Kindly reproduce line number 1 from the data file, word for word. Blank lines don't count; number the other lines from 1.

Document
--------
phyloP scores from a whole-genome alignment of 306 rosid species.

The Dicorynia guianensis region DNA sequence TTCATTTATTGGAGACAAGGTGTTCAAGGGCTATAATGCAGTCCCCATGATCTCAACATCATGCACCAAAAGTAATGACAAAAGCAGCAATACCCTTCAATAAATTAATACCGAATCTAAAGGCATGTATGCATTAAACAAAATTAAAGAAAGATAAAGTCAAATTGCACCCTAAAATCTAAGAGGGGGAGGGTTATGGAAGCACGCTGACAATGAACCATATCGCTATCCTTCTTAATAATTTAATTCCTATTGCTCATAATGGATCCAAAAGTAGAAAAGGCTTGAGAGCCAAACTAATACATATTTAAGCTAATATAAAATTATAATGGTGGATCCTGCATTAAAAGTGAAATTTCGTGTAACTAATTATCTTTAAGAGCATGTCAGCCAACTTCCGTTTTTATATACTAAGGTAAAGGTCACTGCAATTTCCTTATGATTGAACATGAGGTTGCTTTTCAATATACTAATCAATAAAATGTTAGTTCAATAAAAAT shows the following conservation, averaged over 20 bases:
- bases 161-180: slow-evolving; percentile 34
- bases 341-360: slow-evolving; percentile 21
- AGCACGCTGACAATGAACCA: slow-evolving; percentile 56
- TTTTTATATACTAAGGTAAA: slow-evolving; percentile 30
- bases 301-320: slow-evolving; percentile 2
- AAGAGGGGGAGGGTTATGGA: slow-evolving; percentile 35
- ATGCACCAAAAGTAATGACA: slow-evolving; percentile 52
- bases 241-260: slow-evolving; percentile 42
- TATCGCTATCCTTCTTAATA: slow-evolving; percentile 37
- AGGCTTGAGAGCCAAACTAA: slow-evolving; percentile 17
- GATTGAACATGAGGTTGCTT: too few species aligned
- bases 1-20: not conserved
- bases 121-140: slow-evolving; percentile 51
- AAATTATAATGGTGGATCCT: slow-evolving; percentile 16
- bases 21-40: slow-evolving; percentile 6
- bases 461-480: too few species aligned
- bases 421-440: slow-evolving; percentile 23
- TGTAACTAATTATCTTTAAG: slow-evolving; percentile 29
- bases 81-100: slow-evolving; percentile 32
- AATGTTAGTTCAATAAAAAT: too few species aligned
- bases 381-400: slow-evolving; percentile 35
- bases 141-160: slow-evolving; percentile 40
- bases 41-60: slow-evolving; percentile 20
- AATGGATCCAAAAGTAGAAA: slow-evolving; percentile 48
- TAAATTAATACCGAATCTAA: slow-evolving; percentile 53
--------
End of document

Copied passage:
phyloP scores from a whole-genome alignment of 306 rosid species.